Porto, Portugal and Biofilms7
For kicking off Europe, I’m starting in Porto, Portugal at a conference called Biofilms 7. Biofilms 7 is a semi-annual meeting for research that is associated with biofilms in any way, shape, or form. A biofilm is basically a collection of cells, bacteria for example, that stick together in a community to form a film- think about the stuff that gets stuck on the surface of your pool that makes it feel slimy. Scientists attending the conference range in profession, from biofilms within the human body, to biofouling (clogging and deterioration) of pipes and drains, to productive biofilms for bioremediation (cleaning up contaminated sites with microorganisms) and renewable energy (microbial fuel cells and methane production). At the conference, I get the opportunity to meet professors and graduate students from all over the world. Perhaps one of the best features of the conference is that they have espresso machines to make sure everyone gets their own custom espresso throughout the conference.
After the conference, most of my time is spent hanging out with people I meet in the hostel- the Porto Spot hostel- “one of the best rated hostels in the world.” The first thing I do after checking in is carry all of my gear up three flights of stairs to my three bunk bedroom. The atmosphere at the hostel is very relaxed and accommodating.
The Portuguese, as with most any Europeans, watch football (soccer) religiously. While I’m staying in the hostel, Portugal is playing two games. I notice, the night before one of the games, the chalkboard in the kitchen at the hostel says that Portugal is playing Poland and that free beers will be administered for every goal that Portugal scores- I’m in! Portugal ends up scoring once (free beer!) and Poland ends up scoring once. This means penalty shots- after some friendly discussion with the hostel employees about what the ‘shot’ in penalty ‘shot’ means, given the context of a free beer per goal, they ultimately decide that there is no way they are going to be able to accommodate giving all the hostel guests watching the game (see: all the hostel guests) a beer or shot every time Portugal scores a penalty shot. A consensus is reached and, after Portugal ultimately proves victorious: “You get a beer, and you get a beer, and you get a beer- everybody gets a beer!”
For entertainment, we decided to play some card games that, of course, involved drinking. The first game we played was called ‘horse races’ or something like that. Anyway, the rules aren’t really important- essentially, the person that wins gets to tell whoever loses how many drinks they need to consume. This game lasted one round before we moved on to Shit-head for a few rounds. Then, the Danes decided to teach Zev and me a little game I’m going to call “Roll a six and count to 100.” In this game, everyone gets a sheet of paper and, for the entire table; there is one di and one pencil. In the middle of the table is a glass which contains an alcoholic beverage of your choice. The game’s simplicity is really the key here, you see, to play this game each person needs to roll the di. Once a six is rolled, the person who rolled it needs to drink the cup on the table, refill the cup, pick up the pencil, and start writing down numbers sequentially from 1-100. Once someone else rolls a six, they take the shot in the middle, refill the glass, and then take the pencil and start writing down 1-100 on their sheet of paper. The first person to reach 100 (after stringent verification techniques from the table, ie: telling the person who won to go fuck themselves because they’re a cheater no matter what) wins. Sounds simple, sounds a little sophomoric; this game had me laughing so hard I almost threw up. I’ve never seen so much beer and wine and glass and soggy paper and laughter in my life.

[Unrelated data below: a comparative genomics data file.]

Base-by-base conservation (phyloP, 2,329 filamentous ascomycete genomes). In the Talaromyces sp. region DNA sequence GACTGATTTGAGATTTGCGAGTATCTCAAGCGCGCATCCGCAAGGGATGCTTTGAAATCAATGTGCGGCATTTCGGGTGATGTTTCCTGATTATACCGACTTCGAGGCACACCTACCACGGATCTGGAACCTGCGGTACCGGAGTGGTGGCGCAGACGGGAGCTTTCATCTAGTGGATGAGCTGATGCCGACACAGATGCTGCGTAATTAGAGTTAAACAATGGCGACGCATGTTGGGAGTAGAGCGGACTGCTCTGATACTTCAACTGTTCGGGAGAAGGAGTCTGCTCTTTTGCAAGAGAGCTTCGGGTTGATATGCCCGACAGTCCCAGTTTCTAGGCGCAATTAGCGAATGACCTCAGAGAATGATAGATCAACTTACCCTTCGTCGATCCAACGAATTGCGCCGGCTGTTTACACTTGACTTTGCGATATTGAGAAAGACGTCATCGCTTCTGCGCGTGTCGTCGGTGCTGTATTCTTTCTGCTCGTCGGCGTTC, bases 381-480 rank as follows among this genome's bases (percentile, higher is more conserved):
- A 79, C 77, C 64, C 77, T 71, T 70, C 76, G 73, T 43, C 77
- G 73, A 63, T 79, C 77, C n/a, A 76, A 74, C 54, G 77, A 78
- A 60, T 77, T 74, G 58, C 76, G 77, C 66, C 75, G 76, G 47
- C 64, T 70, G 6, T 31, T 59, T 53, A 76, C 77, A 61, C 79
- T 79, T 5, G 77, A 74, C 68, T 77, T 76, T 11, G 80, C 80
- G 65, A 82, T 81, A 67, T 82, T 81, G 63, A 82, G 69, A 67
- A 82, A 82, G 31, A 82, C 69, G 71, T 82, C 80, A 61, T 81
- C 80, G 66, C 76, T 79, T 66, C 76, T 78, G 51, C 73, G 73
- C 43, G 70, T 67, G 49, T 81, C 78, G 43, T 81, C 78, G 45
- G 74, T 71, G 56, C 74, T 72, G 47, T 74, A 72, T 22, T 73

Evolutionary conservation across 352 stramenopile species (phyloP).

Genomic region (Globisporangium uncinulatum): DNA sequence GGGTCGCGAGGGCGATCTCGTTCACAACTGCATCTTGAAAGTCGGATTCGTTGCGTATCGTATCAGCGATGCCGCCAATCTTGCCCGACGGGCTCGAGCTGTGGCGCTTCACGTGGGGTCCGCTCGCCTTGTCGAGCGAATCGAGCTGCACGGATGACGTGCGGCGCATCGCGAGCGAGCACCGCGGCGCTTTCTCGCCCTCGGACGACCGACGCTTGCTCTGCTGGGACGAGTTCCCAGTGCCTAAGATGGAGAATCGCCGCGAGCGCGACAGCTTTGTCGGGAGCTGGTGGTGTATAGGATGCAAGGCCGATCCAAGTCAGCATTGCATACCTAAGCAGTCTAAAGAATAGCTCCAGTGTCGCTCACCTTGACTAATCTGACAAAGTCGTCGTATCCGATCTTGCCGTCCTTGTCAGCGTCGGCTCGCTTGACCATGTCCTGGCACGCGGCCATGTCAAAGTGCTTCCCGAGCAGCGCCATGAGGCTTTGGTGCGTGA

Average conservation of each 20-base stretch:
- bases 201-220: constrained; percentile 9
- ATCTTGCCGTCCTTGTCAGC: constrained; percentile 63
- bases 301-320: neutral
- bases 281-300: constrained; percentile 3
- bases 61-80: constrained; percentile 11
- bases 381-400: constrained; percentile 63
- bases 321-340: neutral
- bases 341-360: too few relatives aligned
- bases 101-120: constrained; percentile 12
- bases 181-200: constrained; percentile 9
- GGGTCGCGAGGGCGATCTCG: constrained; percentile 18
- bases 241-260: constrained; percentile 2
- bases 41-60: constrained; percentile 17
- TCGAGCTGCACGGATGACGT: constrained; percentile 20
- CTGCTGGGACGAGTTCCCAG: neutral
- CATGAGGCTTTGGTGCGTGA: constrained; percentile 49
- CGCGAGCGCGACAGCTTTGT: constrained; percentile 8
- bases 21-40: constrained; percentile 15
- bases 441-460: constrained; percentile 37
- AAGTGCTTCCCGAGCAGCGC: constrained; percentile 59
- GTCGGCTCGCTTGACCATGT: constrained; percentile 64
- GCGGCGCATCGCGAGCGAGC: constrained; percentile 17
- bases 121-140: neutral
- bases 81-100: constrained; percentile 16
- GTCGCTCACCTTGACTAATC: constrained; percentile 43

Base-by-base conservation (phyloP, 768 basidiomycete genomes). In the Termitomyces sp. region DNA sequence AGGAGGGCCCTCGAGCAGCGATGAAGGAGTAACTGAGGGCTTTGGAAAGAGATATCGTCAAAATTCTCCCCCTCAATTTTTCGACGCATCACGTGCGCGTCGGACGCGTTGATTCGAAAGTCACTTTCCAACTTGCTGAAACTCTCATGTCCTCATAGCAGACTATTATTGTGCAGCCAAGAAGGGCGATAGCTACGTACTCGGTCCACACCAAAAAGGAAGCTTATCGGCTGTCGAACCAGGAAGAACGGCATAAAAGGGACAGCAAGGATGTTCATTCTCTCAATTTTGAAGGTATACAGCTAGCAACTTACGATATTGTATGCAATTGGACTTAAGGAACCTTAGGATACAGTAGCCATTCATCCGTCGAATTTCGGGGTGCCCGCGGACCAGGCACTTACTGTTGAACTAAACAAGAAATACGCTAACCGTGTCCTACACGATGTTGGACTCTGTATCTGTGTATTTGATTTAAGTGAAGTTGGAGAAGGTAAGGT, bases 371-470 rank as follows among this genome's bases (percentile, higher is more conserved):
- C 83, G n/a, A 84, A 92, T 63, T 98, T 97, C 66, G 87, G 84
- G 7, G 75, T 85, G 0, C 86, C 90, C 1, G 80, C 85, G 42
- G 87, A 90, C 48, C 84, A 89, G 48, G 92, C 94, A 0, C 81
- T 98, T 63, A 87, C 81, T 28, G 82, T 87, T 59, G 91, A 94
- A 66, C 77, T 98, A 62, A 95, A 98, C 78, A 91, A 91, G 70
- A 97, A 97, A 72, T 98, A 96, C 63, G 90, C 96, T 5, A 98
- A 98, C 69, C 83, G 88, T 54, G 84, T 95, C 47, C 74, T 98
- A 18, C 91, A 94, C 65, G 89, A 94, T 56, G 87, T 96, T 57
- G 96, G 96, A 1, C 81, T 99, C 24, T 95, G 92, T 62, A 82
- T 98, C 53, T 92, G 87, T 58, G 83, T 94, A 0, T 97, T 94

Before I conclude with highlighted presentations, I want to share a few adventures I took during my stay in Porto. During the boat ride on the Douro, I noticed several abandoned buildings along the sides of the mountain. I also noticed that those buildings appeared to be accessible from paths on the road. The next day, I decided to run over to those locations to scout them out in a little bout of urban exploration. The videos below document my journey through the abandoned mountainside of Porto.
Above, students play beautiful music in the street.
Some presentations worth highlighting:
Eberhard Morgenroth (Switzerland) spoke about next generation wastewater treatment processes. Abstract Page 50. (Based on a conversation I had with Dr. Morgenroth, I was invited to present in Switzerland in October.)
Gillian Lewis (New Zealand) spoke about shifts in microbial communities in northern New Zealand that are related to seasonal changes during the year. Abstract page 10.
Thomas Wood (United States) spoke about reversing methanogenesis to capture methane using archaea. Abstract page 29.
Edo Bar-Zeev (Israel) spoke about reducing biofouling in systems that use pressure retarded osmosis to generate power from salt gradients in order to enhance efficiency. Abstract page 27.
Markus Stockl (Germany) generated a flow cell to get electroactive biofilms to grow on a transparent surface material called indium tin oxide (the same thing that the screen on your phone is made of). Abstract page 62.
Alain Bergel (France) talked about the current state of electroactive biofilms. Abstract page 26.
Caroline Rivalland (French Guinea) talked about the role of minority microbes in electroactive biofilms. Abstract page 28.
Haluk Beyenal (United States) took on the hefty task of talking about electron transfer mechanisms in electroactive biofilms. Abstract page 35.
Cristian Picioreanu (Netherlands) mathematically modeled nitrogen cycling in granular sludge reactors. Abstract page 45.
My abstract is on page 153.
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